Laurel: Honeyquist in with “a shot”

Honeyquist, a son and grandson of juvenile champions, will get a chance to further the family legacy when he faces stakes company for the second straight start in Saturday’s $100,000 James F. Lewis III at Laurel Park.

The 11th running of the Lewis for 2-year-olds and 26th edition of the $100,000 Smart Halo for 2-year-old fillies, both sprinting six furlongs, join the $100,000 Thirty Eight Go Go for fillies and mares 3 and up on the 10-race program.

First race post time is 11:45 a.m.

Campaigned by Mammas Boys Thoroughbred Racing Group, Ultra Championship Racing and James Miller, who bred the horse in West Virginia, Honeyquist is by Nyquist out of the Invisible Ink mare Honey Chile. Nyquist won the Eclipse Award as champion 2-year-old of 2015 while his sire, Uncle Mo, earned the same honors in 2010.

Honeyquist, based at Laurel with trainer Anthony Farrior, fetched $170,000 at auction last winter and debuted with a 5 ¼-length maiden special weight victory sprinting 4 ½ furlongs Sept. 24 at Charles Town. He stretched out to 6 ½ furlongs for his return in the Oct. 8 Vincent Moscarelli Memorial, also against state-breds, where he set the pace into deep stretch before grudgingly giving way to be second by less than a length.

“The first time we ran him he wasn’t fit. We kind of rushed him because we wanted to run in that stake race at Charles Town, and he just came up short in the stake,” Farrior said. “He probably had only worked three times before he ran the first time. But he’s a very smart horse.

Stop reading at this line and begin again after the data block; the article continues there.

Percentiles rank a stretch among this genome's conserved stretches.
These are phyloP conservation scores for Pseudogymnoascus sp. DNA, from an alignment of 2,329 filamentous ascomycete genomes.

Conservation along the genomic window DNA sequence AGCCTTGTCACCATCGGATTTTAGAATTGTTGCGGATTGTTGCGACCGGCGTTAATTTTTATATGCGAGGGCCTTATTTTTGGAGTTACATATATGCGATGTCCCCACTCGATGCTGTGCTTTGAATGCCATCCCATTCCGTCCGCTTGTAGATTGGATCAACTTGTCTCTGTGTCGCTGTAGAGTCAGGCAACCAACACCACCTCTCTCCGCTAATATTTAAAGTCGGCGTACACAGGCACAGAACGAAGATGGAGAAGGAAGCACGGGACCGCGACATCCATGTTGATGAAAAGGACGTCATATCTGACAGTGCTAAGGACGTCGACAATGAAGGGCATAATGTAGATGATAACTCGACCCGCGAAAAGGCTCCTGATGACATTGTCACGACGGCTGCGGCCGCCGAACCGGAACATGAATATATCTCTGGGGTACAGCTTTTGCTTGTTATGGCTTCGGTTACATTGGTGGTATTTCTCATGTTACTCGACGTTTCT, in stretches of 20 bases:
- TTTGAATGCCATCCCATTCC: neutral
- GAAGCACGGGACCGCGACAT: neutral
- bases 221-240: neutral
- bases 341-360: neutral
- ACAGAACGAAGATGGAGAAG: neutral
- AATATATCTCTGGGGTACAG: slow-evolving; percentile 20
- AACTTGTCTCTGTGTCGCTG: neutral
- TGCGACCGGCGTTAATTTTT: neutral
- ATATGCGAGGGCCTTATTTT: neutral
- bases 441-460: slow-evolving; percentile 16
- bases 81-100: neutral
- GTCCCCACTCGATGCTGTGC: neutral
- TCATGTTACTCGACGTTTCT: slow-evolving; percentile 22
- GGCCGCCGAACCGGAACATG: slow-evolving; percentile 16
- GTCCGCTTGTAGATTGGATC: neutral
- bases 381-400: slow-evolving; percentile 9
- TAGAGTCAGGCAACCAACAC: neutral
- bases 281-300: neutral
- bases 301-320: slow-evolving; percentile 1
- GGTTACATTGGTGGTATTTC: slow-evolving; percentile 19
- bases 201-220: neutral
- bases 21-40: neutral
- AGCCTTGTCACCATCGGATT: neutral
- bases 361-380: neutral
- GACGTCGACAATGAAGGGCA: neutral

“I sent him to the farm for 10 days after the stake race and gave him a little time,” he added. “We brought him back and he worked in 59 [seconds] on Sunday with [jockey Jevian] Toledo and did it really well, so he’s going in the right direction. I think he’s fit now. He’s bouncing around there real good.”

Toledo, also up in the Moscarelli, gets the return call from outermost Post 7. Honeyquist will be racing on his home track after being sent off as the favorite in each of his first two starts.

“He can run out of his own stall. He doesn’t have to go anywhere,” Farrior said. “I think this will be the first race where he’s actually fit. The first race he was probably 60 percent and the stake race he might have been 70 percent. Now, he looks good. He’s grown some and filled out.

“I think this will be the best race he’s run in,” he added. “He should improve. He ran a 73 Beyer [Speed Figure] the first time and he only had three works. If he improves, we have a shot.”